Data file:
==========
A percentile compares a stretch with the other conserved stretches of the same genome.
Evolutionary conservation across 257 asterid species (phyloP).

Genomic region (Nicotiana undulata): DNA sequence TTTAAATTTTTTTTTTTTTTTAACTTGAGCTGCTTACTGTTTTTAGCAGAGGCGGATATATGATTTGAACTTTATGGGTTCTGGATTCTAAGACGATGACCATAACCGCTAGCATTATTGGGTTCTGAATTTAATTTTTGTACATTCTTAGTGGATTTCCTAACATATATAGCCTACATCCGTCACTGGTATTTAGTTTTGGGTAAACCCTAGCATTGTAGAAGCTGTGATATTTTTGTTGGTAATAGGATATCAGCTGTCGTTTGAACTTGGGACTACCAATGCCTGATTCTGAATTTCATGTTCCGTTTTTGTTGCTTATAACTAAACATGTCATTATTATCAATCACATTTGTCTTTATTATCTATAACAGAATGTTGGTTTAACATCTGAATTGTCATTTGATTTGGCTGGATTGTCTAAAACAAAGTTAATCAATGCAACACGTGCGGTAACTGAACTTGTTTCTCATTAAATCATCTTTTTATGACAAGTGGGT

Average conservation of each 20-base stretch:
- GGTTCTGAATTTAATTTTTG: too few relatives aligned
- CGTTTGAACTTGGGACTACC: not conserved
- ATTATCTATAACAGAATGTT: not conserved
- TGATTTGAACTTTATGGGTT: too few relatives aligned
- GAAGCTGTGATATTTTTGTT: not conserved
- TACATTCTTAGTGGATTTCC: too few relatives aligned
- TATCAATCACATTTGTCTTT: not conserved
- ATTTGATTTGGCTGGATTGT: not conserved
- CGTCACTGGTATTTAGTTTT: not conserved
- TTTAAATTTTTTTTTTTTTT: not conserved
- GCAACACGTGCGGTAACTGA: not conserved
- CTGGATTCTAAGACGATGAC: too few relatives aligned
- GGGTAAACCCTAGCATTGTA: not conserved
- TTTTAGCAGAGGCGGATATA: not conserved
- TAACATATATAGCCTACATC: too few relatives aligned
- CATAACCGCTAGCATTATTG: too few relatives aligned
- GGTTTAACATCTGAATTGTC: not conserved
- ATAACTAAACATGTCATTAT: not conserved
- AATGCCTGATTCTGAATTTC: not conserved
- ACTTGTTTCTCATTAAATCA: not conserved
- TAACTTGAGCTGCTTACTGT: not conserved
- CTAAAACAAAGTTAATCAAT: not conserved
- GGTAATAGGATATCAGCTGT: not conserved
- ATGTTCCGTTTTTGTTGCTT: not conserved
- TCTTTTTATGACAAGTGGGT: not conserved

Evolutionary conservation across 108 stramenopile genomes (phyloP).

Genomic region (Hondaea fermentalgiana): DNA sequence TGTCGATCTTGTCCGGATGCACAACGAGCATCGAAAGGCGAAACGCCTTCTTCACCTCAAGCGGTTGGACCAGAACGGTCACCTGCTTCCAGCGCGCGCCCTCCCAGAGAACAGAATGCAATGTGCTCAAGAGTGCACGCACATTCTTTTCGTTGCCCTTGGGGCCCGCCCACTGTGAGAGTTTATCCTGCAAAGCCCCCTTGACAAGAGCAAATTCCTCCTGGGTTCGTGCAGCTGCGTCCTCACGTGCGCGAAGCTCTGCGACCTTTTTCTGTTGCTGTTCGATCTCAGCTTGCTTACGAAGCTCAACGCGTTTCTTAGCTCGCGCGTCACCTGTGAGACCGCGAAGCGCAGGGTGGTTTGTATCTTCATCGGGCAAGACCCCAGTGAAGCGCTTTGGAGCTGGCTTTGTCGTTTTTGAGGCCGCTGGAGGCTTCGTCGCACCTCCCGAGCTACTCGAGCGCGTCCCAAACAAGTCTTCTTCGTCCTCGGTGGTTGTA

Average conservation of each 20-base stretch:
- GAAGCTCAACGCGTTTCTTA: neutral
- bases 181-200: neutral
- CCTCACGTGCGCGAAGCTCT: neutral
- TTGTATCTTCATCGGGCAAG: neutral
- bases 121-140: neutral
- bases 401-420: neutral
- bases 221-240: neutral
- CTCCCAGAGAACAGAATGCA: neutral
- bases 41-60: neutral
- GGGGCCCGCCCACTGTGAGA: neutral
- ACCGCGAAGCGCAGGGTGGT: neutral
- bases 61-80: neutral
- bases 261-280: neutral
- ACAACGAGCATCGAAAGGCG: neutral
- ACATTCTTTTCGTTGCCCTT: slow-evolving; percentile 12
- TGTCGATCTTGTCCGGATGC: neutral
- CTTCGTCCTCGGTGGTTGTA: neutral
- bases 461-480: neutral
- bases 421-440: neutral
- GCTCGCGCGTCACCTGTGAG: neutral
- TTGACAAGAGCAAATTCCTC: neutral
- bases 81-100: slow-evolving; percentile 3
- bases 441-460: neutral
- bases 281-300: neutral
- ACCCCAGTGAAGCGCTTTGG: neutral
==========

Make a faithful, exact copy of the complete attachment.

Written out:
A percentile compares a stretch with the other conserved stretches of the same genome.
Evolutionary conservation across 257 asterid species (phyloP).

Genomic region (Nicotiana undulata): DNA sequence TTTAAATTTTTTTTTTTTTTTAACTTGAGCTGCTTACTGTTTTTAGCAGAGGCGGATATATGATTTGAACTTTATGGGTTCTGGATTCTAAGACGATGACCATAACCGCTAGCATTATTGGGTTCTGAATTTAATTTTTGTACATTCTTAGTGGATTTCCTAACATATATAGCCTACATCCGTCACTGGTATTTAGTTTTGGGTAAACCCTAGCATTGTAGAAGCTGTGATATTTTTGTTGGTAATAGGATATCAGCTGTCGTTTGAACTTGGGACTACCAATGCCTGATTCTGAATTTCATGTTCCGTTTTTGTTGCTTATAACTAAACATGTCATTATTATCAATCACATTTGTCTTTATTATCTATAACAGAATGTTGGTTTAACATCTGAATTGTCATTTGATTTGGCTGGATTGTCTAAAACAAAGTTAATCAATGCAACACGTGCGGTAACTGAACTTGTTTCTCATTAAATCATCTTTTTATGACAAGTGGGT

Average conservation of each 20-base stretch:
- GGTTCTGAATTTAATTTTTG: too few relatives aligned
- CGTTTGAACTTGGGACTACC: not conserved
- ATTATCTATAACAGAATGTT: not conserved
- TGATTTGAACTTTATGGGTT: too few relatives aligned
- GAAGCTGTGATATTTTTGTT: not conserved
- TACATTCTTAGTGGATTTCC: too few relatives aligned
- TATCAATCACATTTGTCTTT: not conserved
- ATTTGATTTGGCTGGATTGT: not conserved
- CGTCACTGGTATTTAGTTTT: not conserved
- TTTAAATTTTTTTTTTTTTT: not conserved
- GCAACACGTGCGGTAACTGA: not conserved
- CTGGATTCTAAGACGATGAC: too few relatives aligned
- GGGTAAACCCTAGCATTGTA: not conserved
- TTTTAGCAGAGGCGGATATA: not conserved
- TAACATATATAGCCTACATC: too few relatives aligned
- CATAACCGCTAGCATTATTG: too few relatives aligned
- GGTTTAACATCTGAATTGTC: not conserved
- ATAACTAAACATGTCATTAT: not conserved
- AATGCCTGATTCTGAATTTC: not conserved
- ACTTGTTTCTCATTAAATCA: not conserved
- TAACTTGAGCTGCTTACTGT: not conserved
- CTAAAACAAAGTTAATCAAT: not conserved
- GGTAATAGGATATCAGCTGT: not conserved
- ATGTTCCGTTTTTGTTGCTT: not conserved
- TCTTTTTATGACAAGTGGGT: not conserved

Evolutionary conservation across 108 stramenopile genomes (phyloP).

Genomic region (Hondaea fermentalgiana): DNA sequence TGTCGATCTTGTCCGGATGCACAACGAGCATCGAAAGGCGAAACGCCTTCTTCACCTCAAGCGGTTGGACCAGAACGGTCACCTGCTTCCAGCGCGCGCCCTCCCAGAGAACAGAATGCAATGTGCTCAAGAGTGCACGCACATTCTTTTCGTTGCCCTTGGGGCCCGCCCACTGTGAGAGTTTATCCTGCAAAGCCCCCTTGACAAGAGCAAATTCCTCCTGGGTTCGTGCAGCTGCGTCCTCACGTGCGCGAAGCTCTGCGACCTTTTTCTGTTGCTGTTCGATCTCAGCTTGCTTACGAAGCTCAACGCGTTTCTTAGCTCGCGCGTCACCTGTGAGACCGCGAAGCGCAGGGTGGTTTGTATCTTCATCGGGCAAGACCCCAGTGAAGCGCTTTGGAGCTGGCTTTGTCGTTTTTGAGGCCGCTGGAGGCTTCGTCGCACCTCCCGAGCTACTCGAGCGCGTCCCAAACAAGTCTTCTTCGTCCTCGGTGGTTGTA

Average conservation of each 20-base stretch:
- GAAGCTCAACGCGTTTCTTA: neutral
- bases 181-200: neutral
- CCTCACGTGCGCGAAGCTCT: neutral
- TTGTATCTTCATCGGGCAAG: neutral
- bases 121-140: neutral
- bases 401-420: neutral
- bases 221-240: neutral
- CTCCCAGAGAACAGAATGCA: neutral
- bases 41-60: neutral
- GGGGCCCGCCCACTGTGAGA: neutral
- ACCGCGAAGCGCAGGGTGGT: neutral
- bases 61-80: neutral
- bases 261-280: neutral
- ACAACGAGCATCGAAAGGCG: neutral
- ACATTCTTTTCGTTGCCCTT: slow-evolving; percentile 12
- TGTCGATCTTGTCCGGATGC: neutral
- CTTCGTCCTCGGTGGTTGTA: neutral
- bases 461-480: neutral
- bases 421-440: neutral
- GCTCGCGCGTCACCTGTGAG: neutral
- TTGACAAGAGCAAATTCCTC: neutral
- bases 81-100: slow-evolving; percentile 3
- bases 441-460: neutral
- bases 281-300: neutral
- ACCCCAGTGAAGCGCTTTGG: neutral